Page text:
While San Francisco has always been know for its historic architecture and neighborhoods, the City by the Bay has seen a “New San Francisco” emerge over the past decade with the significant transformation of the neighborhoods that are south of Market Street. Perhaps no area has seen more drastic change than the Mission Bay area. Once the home to a patchwork of industrial warehouses and undeveloped land just south of the Mission Creek (also considered a channel), Mission Bay has become the centerpiece of development along San Francisco’s long neglected eastern waterfront and its surrounding neighborhoods. The University of California at San Francisco (UCSF) is the shining star of Mission Bay with its cutting edge biotechnology research campus located south of the channel, but just north of the channel is where most of the housing stock is. Benefiting from the King Street access to Interstate 280 and the nearby CalTrain station that serves the South Bay, most of Mission Bay’s residential real estate consists of large, luxury condominium buildings that line both King Street and Berry Street along the China Basin Channel and usually offer amenities that cater to the modern homeowner.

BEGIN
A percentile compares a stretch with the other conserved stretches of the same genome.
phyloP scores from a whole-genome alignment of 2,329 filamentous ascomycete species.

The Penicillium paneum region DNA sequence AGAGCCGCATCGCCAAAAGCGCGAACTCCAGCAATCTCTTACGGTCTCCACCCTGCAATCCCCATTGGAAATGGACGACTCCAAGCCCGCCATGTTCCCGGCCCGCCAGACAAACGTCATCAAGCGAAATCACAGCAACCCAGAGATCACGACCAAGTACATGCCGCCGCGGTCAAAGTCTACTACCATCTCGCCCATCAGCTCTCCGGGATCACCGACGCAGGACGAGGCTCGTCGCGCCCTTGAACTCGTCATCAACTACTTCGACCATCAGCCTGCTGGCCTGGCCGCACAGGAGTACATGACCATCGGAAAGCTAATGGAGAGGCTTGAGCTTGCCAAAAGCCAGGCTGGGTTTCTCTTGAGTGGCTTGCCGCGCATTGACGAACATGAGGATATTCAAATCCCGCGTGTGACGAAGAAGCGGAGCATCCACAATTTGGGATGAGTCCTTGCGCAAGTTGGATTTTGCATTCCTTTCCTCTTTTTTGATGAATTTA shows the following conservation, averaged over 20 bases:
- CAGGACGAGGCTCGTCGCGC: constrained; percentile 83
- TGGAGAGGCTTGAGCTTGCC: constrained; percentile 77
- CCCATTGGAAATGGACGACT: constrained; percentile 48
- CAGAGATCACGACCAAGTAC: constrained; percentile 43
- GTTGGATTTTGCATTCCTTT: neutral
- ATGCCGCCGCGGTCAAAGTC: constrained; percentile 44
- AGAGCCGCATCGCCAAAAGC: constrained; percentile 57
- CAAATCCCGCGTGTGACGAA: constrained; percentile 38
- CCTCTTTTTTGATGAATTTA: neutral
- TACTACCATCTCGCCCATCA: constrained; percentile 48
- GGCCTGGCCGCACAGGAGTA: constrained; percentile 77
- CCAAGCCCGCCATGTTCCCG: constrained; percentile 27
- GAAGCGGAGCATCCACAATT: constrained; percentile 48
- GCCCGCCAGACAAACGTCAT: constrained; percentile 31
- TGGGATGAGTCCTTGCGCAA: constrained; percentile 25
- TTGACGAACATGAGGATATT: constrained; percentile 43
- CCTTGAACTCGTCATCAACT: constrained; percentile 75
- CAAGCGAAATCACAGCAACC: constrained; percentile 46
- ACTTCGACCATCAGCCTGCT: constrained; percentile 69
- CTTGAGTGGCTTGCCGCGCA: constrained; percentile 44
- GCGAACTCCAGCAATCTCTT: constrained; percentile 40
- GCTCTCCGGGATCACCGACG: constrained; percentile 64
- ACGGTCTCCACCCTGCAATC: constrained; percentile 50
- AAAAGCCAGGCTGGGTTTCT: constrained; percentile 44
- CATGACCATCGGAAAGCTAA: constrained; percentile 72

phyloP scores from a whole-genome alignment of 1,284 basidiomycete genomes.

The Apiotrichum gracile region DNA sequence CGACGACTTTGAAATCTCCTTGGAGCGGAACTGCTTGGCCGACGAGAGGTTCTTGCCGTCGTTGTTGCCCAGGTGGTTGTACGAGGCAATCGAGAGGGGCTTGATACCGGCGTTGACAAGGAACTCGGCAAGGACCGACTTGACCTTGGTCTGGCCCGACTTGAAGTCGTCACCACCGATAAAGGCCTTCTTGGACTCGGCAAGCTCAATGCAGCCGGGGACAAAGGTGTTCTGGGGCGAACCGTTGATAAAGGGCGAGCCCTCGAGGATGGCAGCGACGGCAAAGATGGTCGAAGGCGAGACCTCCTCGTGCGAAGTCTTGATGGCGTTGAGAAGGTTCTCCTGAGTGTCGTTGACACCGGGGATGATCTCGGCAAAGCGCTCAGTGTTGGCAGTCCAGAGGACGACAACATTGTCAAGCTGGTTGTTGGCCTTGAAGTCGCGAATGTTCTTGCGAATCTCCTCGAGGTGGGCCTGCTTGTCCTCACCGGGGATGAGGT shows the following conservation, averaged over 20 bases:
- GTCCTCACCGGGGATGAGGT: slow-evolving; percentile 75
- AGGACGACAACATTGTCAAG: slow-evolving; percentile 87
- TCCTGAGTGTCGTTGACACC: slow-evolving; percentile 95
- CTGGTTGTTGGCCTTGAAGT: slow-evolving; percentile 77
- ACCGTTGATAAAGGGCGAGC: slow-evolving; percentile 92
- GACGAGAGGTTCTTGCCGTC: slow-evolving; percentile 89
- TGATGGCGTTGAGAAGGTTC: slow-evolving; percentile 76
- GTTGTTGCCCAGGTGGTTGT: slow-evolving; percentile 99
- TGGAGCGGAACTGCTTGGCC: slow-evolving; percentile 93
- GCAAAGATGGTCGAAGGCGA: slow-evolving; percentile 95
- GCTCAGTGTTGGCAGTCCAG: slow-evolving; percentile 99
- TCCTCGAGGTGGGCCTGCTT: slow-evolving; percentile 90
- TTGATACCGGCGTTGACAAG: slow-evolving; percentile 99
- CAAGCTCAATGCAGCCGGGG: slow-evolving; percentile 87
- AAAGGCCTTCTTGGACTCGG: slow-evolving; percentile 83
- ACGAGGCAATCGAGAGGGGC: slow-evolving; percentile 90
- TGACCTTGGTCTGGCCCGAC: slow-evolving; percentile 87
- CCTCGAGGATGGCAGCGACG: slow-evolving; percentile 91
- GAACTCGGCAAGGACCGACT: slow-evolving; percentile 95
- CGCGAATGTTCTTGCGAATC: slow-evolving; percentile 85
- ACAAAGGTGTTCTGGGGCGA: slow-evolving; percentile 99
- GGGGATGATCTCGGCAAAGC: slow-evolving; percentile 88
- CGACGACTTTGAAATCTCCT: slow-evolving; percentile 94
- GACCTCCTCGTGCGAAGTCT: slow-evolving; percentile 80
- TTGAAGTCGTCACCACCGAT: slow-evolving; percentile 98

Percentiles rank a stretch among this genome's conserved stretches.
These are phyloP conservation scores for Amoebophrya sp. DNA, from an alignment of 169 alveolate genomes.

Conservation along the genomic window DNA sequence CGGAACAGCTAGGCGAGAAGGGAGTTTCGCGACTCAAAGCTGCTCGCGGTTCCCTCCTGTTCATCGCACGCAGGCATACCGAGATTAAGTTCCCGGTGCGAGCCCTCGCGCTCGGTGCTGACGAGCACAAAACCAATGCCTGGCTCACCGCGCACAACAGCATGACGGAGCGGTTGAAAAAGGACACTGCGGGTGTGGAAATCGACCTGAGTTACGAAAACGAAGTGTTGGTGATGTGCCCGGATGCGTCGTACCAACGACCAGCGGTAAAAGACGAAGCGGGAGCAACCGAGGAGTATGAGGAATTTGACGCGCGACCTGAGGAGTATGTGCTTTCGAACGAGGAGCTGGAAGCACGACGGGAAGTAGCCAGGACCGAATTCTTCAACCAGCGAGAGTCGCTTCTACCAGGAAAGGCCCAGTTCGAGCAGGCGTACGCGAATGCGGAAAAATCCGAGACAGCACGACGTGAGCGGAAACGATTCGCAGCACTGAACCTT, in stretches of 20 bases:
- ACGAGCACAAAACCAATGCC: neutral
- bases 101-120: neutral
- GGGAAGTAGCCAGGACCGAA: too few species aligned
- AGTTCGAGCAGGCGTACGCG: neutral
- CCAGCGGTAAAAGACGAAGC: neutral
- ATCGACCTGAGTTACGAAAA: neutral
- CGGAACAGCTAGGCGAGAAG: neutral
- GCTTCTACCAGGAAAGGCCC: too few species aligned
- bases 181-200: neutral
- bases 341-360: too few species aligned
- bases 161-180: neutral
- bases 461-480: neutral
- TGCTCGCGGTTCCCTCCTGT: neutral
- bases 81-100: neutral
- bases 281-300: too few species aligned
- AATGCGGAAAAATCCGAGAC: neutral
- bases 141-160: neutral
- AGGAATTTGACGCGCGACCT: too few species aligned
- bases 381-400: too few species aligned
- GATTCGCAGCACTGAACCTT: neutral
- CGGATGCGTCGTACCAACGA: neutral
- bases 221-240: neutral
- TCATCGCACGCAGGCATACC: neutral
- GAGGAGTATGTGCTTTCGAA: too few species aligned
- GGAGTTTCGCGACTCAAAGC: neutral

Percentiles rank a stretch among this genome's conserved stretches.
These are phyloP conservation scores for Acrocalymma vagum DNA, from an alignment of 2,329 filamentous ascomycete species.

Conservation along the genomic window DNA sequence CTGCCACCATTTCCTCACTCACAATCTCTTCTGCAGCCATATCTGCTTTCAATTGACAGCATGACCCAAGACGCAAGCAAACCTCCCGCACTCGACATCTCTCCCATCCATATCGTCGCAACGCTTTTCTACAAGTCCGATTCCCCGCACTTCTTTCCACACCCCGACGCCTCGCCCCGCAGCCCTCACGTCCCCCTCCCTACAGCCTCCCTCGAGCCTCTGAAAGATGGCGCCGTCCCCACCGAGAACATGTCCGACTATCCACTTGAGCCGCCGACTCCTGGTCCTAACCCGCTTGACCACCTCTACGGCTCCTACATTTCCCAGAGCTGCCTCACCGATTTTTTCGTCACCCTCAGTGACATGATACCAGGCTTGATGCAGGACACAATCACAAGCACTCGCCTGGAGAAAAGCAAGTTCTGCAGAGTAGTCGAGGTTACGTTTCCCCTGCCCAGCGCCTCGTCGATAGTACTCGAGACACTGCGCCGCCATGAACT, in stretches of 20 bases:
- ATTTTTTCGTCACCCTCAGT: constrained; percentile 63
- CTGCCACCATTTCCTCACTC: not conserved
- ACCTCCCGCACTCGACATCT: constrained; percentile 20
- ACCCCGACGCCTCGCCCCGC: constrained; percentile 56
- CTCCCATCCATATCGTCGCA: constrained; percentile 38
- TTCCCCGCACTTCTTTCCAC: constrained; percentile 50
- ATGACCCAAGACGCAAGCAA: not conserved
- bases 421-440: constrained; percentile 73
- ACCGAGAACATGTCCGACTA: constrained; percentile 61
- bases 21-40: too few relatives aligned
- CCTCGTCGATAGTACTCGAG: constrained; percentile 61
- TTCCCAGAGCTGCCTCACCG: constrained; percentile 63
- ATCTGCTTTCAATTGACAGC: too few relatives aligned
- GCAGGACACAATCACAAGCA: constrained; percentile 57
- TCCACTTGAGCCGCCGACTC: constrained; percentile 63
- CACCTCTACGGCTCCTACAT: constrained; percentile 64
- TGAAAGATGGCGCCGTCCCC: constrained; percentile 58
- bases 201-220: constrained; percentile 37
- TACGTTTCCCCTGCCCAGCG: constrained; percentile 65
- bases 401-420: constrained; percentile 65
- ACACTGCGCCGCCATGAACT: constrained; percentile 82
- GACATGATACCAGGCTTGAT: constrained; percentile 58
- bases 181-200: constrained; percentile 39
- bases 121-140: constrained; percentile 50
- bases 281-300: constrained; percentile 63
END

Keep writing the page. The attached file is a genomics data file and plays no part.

Mission Bay is roughly bounded by Seventh Street to the west, King Street to the north, 3rd Street to the east and 16th Street to the South.